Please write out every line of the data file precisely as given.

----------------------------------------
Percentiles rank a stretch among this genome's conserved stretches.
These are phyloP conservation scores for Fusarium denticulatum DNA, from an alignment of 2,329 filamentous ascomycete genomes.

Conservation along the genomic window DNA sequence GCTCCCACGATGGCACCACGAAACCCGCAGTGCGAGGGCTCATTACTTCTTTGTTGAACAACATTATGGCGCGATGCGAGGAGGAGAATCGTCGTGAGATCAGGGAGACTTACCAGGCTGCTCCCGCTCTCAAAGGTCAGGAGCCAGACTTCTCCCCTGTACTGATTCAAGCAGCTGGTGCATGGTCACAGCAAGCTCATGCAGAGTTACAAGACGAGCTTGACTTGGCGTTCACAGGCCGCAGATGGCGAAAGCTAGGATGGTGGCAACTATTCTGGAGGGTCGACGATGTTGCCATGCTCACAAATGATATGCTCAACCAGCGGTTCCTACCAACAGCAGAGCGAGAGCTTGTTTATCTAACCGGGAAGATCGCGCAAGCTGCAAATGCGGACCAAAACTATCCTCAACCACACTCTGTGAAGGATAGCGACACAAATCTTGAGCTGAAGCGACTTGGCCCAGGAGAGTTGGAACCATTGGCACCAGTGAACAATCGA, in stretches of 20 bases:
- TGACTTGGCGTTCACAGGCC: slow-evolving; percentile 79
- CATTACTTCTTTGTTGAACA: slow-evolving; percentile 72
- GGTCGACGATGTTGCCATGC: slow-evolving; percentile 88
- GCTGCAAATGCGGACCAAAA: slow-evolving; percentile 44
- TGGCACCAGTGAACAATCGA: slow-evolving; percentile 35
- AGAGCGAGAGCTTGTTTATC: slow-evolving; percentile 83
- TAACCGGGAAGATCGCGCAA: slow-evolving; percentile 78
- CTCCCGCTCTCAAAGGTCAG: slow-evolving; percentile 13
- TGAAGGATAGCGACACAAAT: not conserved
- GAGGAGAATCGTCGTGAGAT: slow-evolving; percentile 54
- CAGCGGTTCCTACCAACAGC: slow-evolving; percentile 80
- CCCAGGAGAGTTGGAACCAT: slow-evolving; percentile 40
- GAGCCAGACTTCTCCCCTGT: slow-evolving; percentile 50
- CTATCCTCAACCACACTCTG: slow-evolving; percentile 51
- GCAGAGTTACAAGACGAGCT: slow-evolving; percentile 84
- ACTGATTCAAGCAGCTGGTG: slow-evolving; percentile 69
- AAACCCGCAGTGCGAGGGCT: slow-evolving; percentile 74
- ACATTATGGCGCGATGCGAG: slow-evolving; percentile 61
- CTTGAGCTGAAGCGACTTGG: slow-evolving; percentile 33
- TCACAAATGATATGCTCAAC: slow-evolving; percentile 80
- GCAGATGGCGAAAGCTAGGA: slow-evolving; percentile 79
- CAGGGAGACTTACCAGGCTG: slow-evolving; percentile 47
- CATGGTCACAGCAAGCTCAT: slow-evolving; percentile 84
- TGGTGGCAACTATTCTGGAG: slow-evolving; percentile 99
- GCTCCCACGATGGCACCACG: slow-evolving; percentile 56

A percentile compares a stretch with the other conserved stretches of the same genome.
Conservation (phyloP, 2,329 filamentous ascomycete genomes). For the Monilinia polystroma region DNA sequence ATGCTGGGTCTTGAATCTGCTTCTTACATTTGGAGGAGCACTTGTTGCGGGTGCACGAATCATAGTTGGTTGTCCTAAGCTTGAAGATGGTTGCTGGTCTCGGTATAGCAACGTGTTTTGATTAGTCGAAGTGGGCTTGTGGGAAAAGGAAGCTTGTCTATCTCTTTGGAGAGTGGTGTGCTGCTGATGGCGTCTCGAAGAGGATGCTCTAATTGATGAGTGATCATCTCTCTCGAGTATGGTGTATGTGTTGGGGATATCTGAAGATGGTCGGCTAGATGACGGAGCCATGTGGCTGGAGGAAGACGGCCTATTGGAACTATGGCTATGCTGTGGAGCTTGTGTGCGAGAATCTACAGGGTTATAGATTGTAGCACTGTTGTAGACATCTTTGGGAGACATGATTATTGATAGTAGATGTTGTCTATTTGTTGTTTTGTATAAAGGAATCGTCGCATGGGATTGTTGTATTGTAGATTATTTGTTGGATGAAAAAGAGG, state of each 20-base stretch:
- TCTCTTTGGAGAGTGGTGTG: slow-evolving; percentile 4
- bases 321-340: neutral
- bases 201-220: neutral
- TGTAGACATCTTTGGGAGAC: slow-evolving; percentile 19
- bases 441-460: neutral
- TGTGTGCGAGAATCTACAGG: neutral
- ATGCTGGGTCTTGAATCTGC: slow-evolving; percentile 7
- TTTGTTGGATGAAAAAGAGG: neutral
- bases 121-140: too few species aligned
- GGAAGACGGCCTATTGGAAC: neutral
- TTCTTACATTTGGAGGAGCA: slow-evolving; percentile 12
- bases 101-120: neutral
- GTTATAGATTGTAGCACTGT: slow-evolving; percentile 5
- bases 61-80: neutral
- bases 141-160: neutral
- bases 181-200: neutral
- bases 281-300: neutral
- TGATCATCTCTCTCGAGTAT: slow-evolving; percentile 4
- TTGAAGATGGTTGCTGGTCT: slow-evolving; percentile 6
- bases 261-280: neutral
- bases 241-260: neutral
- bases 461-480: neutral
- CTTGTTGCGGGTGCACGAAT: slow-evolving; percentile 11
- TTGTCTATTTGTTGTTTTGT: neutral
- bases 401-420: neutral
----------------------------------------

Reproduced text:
Percentiles rank a stretch among this genome's conserved stretches.
These are phyloP conservation scores for Fusarium denticulatum DNA, from an alignment of 2,329 filamentous ascomycete genomes.

Conservation along the genomic window DNA sequence GCTCCCACGATGGCACCACGAAACCCGCAGTGCGAGGGCTCATTACTTCTTTGTTGAACAACATTATGGCGCGATGCGAGGAGGAGAATCGTCGTGAGATCAGGGAGACTTACCAGGCTGCTCCCGCTCTCAAAGGTCAGGAGCCAGACTTCTCCCCTGTACTGATTCAAGCAGCTGGTGCATGGTCACAGCAAGCTCATGCAGAGTTACAAGACGAGCTTGACTTGGCGTTCACAGGCCGCAGATGGCGAAAGCTAGGATGGTGGCAACTATTCTGGAGGGTCGACGATGTTGCCATGCTCACAAATGATATGCTCAACCAGCGGTTCCTACCAACAGCAGAGCGAGAGCTTGTTTATCTAACCGGGAAGATCGCGCAAGCTGCAAATGCGGACCAAAACTATCCTCAACCACACTCTGTGAAGGATAGCGACACAAATCTTGAGCTGAAGCGACTTGGCCCAGGAGAGTTGGAACCATTGGCACCAGTGAACAATCGA, in stretches of 20 bases:
- TGACTTGGCGTTCACAGGCC: slow-evolving; percentile 79
- CATTACTTCTTTGTTGAACA: slow-evolving; percentile 72
- GGTCGACGATGTTGCCATGC: slow-evolving; percentile 88
- GCTGCAAATGCGGACCAAAA: slow-evolving; percentile 44
- TGGCACCAGTGAACAATCGA: slow-evolving; percentile 35
- AGAGCGAGAGCTTGTTTATC: slow-evolving; percentile 83
- TAACCGGGAAGATCGCGCAA: slow-evolving; percentile 78
- CTCCCGCTCTCAAAGGTCAG: slow-evolving; percentile 13
- TGAAGGATAGCGACACAAAT: not conserved
- GAGGAGAATCGTCGTGAGAT: slow-evolving; percentile 54
- CAGCGGTTCCTACCAACAGC: slow-evolving; percentile 80
- CCCAGGAGAGTTGGAACCAT: slow-evolving; percentile 40
- GAGCCAGACTTCTCCCCTGT: slow-evolving; percentile 50
- CTATCCTCAACCACACTCTG: slow-evolving; percentile 51
- GCAGAGTTACAAGACGAGCT: slow-evolving; percentile 84
- ACTGATTCAAGCAGCTGGTG: slow-evolving; percentile 69
- AAACCCGCAGTGCGAGGGCT: slow-evolving; percentile 74
- ACATTATGGCGCGATGCGAG: slow-evolving; percentile 61
- CTTGAGCTGAAGCGACTTGG: slow-evolving; percentile 33
- TCACAAATGATATGCTCAAC: slow-evolving; percentile 80
- GCAGATGGCGAAAGCTAGGA: slow-evolving; percentile 79
- CAGGGAGACTTACCAGGCTG: slow-evolving; percentile 47
- CATGGTCACAGCAAGCTCAT: slow-evolving; percentile 84
- TGGTGGCAACTATTCTGGAG: slow-evolving; percentile 99
- GCTCCCACGATGGCACCACG: slow-evolving; percentile 56

A percentile compares a stretch with the other conserved stretches of the same genome.
Conservation (phyloP, 2,329 filamentous ascomycete genomes). For the Monilinia polystroma region DNA sequence ATGCTGGGTCTTGAATCTGCTTCTTACATTTGGAGGAGCACTTGTTGCGGGTGCACGAATCATAGTTGGTTGTCCTAAGCTTGAAGATGGTTGCTGGTCTCGGTATAGCAACGTGTTTTGATTAGTCGAAGTGGGCTTGTGGGAAAAGGAAGCTTGTCTATCTCTTTGGAGAGTGGTGTGCTGCTGATGGCGTCTCGAAGAGGATGCTCTAATTGATGAGTGATCATCTCTCTCGAGTATGGTGTATGTGTTGGGGATATCTGAAGATGGTCGGCTAGATGACGGAGCCATGTGGCTGGAGGAAGACGGCCTATTGGAACTATGGCTATGCTGTGGAGCTTGTGTGCGAGAATCTACAGGGTTATAGATTGTAGCACTGTTGTAGACATCTTTGGGAGACATGATTATTGATAGTAGATGTTGTCTATTTGTTGTTTTGTATAAAGGAATCGTCGCATGGGATTGTTGTATTGTAGATTATTTGTTGGATGAAAAAGAGG, state of each 20-base stretch:
- TCTCTTTGGAGAGTGGTGTG: slow-evolving; percentile 4
- bases 321-340: neutral
- bases 201-220: neutral
- TGTAGACATCTTTGGGAGAC: slow-evolving; percentile 19
- bases 441-460: neutral
- TGTGTGCGAGAATCTACAGG: neutral
- ATGCTGGGTCTTGAATCTGC: slow-evolving; percentile 7
- TTTGTTGGATGAAAAAGAGG: neutral
- bases 121-140: too few species aligned
- GGAAGACGGCCTATTGGAAC: neutral
- TTCTTACATTTGGAGGAGCA: slow-evolving; percentile 12
- bases 101-120: neutral
- GTTATAGATTGTAGCACTGT: slow-evolving; percentile 5
- bases 61-80: neutral
- bases 141-160: neutral
- bases 181-200: neutral
- bases 281-300: neutral
- TGATCATCTCTCTCGAGTAT: slow-evolving; percentile 4
- TTGAAGATGGTTGCTGGTCT: slow-evolving; percentile 6
- bases 261-280: neutral
- bases 241-260: neutral
- bases 461-480: neutral
- CTTGTTGCGGGTGCACGAAT: slow-evolving; percentile 11
- TTGTCTATTTGTTGTTTTGT: neutral
- bases 401-420: neutral